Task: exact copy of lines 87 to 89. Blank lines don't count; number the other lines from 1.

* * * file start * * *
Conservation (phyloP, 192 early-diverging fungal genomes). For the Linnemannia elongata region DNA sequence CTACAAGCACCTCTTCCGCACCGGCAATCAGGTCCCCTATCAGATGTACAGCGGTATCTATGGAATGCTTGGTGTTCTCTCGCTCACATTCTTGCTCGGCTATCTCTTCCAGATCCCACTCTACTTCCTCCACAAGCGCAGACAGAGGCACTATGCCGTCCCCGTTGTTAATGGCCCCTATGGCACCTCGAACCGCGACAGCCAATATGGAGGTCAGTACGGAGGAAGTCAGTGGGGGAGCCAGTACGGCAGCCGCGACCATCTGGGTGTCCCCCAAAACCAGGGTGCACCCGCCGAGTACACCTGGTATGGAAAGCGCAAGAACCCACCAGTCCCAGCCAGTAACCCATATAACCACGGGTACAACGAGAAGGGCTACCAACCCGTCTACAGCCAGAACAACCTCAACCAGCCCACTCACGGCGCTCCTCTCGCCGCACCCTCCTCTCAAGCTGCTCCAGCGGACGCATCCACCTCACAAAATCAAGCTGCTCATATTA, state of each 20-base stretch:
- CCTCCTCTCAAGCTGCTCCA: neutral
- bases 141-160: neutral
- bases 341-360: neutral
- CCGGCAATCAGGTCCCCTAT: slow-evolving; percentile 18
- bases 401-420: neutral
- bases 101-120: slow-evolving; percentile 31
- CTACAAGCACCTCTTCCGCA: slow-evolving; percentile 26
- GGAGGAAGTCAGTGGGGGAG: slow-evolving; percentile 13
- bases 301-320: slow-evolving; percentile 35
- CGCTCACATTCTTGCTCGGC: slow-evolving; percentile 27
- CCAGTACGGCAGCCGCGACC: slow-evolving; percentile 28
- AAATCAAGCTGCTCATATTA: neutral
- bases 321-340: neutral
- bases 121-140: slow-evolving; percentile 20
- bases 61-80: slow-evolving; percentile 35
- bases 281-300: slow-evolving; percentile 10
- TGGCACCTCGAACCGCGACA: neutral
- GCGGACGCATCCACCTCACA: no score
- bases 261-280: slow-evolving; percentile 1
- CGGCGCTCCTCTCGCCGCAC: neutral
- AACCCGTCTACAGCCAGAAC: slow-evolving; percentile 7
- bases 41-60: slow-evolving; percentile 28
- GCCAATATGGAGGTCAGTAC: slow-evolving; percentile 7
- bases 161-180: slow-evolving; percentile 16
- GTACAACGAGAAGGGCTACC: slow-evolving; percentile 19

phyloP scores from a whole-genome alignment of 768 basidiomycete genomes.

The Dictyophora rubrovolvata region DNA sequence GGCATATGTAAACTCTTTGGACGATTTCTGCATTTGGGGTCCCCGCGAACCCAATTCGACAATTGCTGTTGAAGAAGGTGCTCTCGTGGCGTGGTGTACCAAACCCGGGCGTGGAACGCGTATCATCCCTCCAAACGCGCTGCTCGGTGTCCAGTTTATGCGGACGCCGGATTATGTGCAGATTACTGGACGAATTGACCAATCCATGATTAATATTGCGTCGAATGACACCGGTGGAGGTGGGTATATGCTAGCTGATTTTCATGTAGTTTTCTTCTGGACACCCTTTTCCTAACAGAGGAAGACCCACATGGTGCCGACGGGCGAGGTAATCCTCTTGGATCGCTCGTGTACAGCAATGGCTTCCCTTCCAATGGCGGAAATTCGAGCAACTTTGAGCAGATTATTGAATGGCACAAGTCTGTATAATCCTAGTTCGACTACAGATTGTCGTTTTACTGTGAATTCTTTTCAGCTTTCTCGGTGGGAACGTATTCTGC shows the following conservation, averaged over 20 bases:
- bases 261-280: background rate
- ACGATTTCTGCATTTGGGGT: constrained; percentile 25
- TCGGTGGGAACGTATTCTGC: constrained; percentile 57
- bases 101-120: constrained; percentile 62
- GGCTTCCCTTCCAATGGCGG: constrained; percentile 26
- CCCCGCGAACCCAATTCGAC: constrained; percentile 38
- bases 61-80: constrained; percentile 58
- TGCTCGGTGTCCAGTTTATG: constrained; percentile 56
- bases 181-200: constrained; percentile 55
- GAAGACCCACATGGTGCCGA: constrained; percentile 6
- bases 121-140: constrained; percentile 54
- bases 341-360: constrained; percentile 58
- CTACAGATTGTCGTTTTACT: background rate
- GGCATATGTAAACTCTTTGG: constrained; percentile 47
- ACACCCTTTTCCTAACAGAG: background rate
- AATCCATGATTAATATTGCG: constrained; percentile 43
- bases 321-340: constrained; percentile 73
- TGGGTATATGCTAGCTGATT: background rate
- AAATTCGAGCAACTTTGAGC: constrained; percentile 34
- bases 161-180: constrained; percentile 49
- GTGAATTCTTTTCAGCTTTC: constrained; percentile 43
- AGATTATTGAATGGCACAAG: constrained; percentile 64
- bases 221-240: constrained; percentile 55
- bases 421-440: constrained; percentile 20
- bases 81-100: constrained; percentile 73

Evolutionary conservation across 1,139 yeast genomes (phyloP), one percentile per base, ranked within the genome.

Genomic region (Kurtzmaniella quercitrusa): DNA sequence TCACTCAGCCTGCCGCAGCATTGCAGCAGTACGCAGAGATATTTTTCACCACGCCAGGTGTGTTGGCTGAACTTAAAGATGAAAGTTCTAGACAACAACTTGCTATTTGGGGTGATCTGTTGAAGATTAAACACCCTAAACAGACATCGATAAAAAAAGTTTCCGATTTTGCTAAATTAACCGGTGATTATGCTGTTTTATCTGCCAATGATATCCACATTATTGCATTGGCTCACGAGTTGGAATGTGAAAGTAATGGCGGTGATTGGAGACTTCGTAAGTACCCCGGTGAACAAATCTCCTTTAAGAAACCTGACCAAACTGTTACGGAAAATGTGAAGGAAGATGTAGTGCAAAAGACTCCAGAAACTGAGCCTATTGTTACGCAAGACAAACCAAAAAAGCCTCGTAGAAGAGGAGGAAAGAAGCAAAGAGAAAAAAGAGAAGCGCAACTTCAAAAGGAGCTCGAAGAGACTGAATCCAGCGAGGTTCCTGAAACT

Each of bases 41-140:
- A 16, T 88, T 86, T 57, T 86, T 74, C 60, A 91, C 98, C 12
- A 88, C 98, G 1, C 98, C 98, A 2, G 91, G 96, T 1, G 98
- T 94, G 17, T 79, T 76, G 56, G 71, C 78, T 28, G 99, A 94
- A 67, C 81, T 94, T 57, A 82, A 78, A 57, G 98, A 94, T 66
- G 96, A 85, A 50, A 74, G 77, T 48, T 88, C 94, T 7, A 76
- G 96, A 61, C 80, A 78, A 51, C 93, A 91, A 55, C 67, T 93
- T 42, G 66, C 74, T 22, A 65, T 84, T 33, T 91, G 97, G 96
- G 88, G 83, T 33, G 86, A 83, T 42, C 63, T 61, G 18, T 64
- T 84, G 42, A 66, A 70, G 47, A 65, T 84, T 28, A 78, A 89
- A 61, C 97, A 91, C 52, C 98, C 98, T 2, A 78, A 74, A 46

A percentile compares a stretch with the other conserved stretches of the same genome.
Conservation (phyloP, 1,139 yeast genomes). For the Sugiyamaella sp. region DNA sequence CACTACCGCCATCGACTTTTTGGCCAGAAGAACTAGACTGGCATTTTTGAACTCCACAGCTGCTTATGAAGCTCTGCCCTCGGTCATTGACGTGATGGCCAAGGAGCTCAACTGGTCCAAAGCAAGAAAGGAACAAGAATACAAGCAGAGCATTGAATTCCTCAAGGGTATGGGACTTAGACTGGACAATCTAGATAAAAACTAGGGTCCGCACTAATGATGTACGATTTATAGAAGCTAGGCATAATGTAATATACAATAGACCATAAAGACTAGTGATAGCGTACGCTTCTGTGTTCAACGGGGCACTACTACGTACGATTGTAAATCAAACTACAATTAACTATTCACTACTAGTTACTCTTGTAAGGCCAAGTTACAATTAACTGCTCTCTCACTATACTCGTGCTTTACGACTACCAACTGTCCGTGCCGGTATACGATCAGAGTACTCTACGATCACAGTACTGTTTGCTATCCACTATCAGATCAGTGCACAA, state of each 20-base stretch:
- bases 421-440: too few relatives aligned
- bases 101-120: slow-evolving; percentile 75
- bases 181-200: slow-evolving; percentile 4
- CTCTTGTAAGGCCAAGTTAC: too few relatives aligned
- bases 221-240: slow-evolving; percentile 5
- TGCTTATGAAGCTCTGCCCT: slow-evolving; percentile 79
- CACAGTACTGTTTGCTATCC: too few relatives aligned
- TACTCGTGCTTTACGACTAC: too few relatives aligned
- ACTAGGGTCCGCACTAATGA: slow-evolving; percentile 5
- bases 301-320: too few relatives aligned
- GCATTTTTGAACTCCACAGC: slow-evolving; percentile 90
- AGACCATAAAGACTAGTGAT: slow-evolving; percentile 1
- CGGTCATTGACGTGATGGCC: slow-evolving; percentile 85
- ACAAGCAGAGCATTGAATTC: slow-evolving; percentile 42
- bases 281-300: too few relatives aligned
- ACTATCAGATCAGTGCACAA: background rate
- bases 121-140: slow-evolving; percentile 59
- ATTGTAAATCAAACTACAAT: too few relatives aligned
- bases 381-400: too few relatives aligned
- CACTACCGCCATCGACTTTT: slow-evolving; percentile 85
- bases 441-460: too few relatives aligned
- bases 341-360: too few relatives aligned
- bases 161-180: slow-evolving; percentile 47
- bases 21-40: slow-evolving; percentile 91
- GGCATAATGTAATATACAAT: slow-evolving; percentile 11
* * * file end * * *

- bases 381-400: too few relatives aligned
- CACTACCGCCATCGACTTTT: slow-evolving; percentile 85
- bases 441-460: too few relatives aligned